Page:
THE night before Adrian Basham rode his black Kawasaki motorbike into Cowes, on the morning of Monday, July 23, 2018, and assaulted his estranged wife, Samantha Fraser, before allegedly killing her, he spent the night enjoying pizza and a roast dinner with friends.

There was no sign of what was to come the next day, at least as far as the neighbours and friends at San Remo were concerned, with whom Mr Basham shared the night, until 8.30pm or 9pm, that Sunday night.

One of those at the impromptu dinner, to which the accused man brought a pizza and accepted an invitation to stay on for a main course of roast, was Cameron Brown, an earth-moving contractor of Park Street San Remo

“He dropped over with some pizza, early evening sort of time… around about six or 7 o’clock I presume,” Mr Brown told the Supreme Court on Day 9 of Mr Basham’s murder trial, on Thursday, March 31.

He said the pair had talked about possibly getting breakfast the next day up at the Silverwater Resort, and maybe going for a motorbike ride together afterwards, weather permitting.

When he left Mr Brown’s house, to go next door to spend the night in a friend’s bungalow, Mr Basham was in “good, good spirits, his normal happy self,” said Mr Brown said.

Ultimately Mr Brown slept in, didn’t meet Mr Basham for breakfast and didn’t hear from him about catching up for a motorbike ride.

The pair had also spent part of the day together on Saturday, July 21, with Mr Basham calling into Mr Brown’s Park Street home at about 2pm, in his motorbike gear, intent on riding to Bairnsdale to visit his father.

“He was planning on going and seeing his father at Bairnsdale and I talked him out of it because the weather was clouding in and about to hammer with rain, literally as we were speaking, so I talked him out of it and said he should stay here for the day, stay and have a beer.”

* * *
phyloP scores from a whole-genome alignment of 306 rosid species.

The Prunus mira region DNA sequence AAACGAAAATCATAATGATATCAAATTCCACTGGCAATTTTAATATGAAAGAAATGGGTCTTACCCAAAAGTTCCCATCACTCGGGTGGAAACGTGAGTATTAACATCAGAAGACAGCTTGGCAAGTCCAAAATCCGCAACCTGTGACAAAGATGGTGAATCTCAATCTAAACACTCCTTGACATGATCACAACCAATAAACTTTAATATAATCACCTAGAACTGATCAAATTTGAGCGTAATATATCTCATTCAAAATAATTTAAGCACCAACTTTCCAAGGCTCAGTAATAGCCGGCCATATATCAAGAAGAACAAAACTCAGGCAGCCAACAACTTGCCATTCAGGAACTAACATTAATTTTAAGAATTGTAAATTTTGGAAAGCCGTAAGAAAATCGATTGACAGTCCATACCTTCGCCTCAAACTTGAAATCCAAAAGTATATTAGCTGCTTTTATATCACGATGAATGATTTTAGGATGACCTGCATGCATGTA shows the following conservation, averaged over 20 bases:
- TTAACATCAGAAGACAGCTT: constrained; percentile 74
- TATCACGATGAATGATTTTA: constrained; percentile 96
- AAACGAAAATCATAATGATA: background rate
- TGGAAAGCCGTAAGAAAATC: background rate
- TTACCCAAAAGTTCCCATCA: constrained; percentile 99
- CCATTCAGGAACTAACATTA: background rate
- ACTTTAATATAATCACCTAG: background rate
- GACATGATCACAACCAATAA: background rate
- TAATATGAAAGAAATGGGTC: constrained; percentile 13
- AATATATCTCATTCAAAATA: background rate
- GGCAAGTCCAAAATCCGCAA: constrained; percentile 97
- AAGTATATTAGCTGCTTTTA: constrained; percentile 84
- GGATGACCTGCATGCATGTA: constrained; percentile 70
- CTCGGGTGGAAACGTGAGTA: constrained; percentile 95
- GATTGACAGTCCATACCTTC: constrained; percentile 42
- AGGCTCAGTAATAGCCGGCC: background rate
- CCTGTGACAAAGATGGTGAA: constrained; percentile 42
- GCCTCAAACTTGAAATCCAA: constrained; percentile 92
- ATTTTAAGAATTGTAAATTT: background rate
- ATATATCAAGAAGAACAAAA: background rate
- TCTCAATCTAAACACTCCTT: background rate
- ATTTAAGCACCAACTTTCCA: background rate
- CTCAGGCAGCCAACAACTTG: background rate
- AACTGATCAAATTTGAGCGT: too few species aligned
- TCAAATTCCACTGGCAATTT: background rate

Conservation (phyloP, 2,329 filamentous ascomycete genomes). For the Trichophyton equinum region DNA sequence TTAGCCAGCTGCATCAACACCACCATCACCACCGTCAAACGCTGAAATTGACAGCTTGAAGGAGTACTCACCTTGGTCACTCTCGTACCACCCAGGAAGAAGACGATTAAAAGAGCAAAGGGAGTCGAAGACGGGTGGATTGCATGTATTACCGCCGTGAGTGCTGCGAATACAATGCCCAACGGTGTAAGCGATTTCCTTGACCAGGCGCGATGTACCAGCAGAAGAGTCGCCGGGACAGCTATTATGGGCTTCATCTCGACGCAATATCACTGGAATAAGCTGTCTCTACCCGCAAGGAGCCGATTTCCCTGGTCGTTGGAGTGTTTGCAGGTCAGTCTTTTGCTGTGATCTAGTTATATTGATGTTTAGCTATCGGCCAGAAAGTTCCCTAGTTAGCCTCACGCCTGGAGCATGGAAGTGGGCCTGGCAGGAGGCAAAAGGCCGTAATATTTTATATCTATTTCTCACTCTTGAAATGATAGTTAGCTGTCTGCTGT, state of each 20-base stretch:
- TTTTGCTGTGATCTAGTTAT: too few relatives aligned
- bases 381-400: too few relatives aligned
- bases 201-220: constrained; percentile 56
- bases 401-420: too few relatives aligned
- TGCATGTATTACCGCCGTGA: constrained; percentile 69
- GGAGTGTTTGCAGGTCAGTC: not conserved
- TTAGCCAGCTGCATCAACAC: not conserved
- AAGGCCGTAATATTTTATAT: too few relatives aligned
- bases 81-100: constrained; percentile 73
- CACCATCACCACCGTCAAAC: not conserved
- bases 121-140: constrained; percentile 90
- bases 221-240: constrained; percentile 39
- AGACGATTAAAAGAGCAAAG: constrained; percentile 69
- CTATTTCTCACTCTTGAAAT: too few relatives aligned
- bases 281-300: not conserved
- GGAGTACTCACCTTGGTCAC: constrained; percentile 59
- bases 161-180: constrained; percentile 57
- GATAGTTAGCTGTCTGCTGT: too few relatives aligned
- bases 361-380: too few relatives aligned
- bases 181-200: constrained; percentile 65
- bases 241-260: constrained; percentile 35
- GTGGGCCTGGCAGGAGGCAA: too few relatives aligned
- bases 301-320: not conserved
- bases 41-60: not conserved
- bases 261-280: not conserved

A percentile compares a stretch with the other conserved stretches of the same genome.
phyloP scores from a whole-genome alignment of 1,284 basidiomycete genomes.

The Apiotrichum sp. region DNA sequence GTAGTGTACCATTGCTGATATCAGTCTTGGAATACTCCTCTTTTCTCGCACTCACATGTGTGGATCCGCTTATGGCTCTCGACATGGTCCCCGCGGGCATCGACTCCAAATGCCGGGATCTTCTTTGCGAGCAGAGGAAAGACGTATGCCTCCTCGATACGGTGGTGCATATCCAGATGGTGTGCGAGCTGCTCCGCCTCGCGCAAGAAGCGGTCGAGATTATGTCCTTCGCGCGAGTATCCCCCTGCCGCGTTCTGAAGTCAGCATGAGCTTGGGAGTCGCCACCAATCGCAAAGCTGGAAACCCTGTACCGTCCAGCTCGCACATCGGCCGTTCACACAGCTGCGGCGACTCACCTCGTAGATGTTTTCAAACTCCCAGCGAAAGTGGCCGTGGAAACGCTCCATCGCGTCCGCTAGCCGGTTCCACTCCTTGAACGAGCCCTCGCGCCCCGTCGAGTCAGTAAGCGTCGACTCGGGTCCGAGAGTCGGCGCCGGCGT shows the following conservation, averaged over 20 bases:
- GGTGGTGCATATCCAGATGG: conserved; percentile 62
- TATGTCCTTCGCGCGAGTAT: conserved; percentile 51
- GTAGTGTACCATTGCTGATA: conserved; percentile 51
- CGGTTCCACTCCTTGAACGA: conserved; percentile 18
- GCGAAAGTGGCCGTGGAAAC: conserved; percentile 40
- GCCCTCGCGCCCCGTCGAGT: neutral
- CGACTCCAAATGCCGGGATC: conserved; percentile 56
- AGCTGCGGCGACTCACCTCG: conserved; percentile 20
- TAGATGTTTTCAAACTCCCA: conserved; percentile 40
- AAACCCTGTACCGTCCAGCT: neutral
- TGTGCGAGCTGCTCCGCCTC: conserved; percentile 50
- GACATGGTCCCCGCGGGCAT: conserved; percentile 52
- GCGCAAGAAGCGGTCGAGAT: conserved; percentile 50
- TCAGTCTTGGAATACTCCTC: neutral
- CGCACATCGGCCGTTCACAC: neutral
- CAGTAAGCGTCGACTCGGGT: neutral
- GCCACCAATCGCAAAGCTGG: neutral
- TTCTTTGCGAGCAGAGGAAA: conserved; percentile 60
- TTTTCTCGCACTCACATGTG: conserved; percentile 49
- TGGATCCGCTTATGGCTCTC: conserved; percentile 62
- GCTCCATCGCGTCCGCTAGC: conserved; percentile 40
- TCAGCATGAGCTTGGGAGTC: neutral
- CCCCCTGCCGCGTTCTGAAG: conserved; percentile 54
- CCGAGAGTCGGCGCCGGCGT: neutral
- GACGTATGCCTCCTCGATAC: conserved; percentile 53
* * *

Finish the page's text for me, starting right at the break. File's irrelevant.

They had a beer at home, went up to the San Remo Hotel for a more few beers later and then came home and watched the footy on TV with Mr Brown’s brother-in-law Steven Antonovich, a Melbourne versus Geelong game, before Mr Basham went next door to stay the night.

The court also heard from Mr Brown’s wife, Libby Antonovich, who, along with her husband, Mr Brown, became friends with Adrian Basham when he was doing some renovation work for other friends down the road in San Remo.

Ms Antonovich was asked if she knew anything of Mr Basham’s movements on the weekend Ms Fraser was killed and also about an incident the week after when police called at her San Remo home for an interview in relation to the alleged murder.

“During the course of you speaking with police on the Saturday, July 28 (2018), did you see Mr Basham?” she was asked by member of the prosecution legal team, Lachlan Cameron.

According to Ms Antonovich, she was sitting at the kitchen table of her Park Street home, mid-interview with Detective Sergeant Steven Sheahan, when Mr Basham walked in and advised her that she didn’t have to say anything to the police if she didn’t want to.

Mr Basham was asked to leave the house by police.

Ms Antonovich had said earlier that it wasn’t unusual for Mr Basham to arrive at the house unannounced.

The court also heard from Phillip Island Primary School staff member Adrienne Rush, who also knew Samantha Fraser socially. Ms Rush was questioned about an incident back in 2015, when Ms Fraser attended a night out for Ms Rush’s birthday where she allegedly received constant text messages from Mr Basham.

Ms Rush acknowledged that Mr Basham “suddenly and unexpectedly” popped up from behind a Cypress tree in the Cowes main street with a box of ice creams for the women.

“I thought it was quite strange behaviour, and at that point, obviously Sam introduced me to Adrian as her husband,” Ms Rush told the court.

She was also asked about Ms Fraser’s frame of mind in mid-2018, prior to her death.

Ms Rush said she found Sam to be “progressively happier and healthier”, in a new relationship and in a “really buoyant and happy and positive” frame of mind.

The trial continued on Friday and is due to extend over six week in the Melbourne Supreme Court.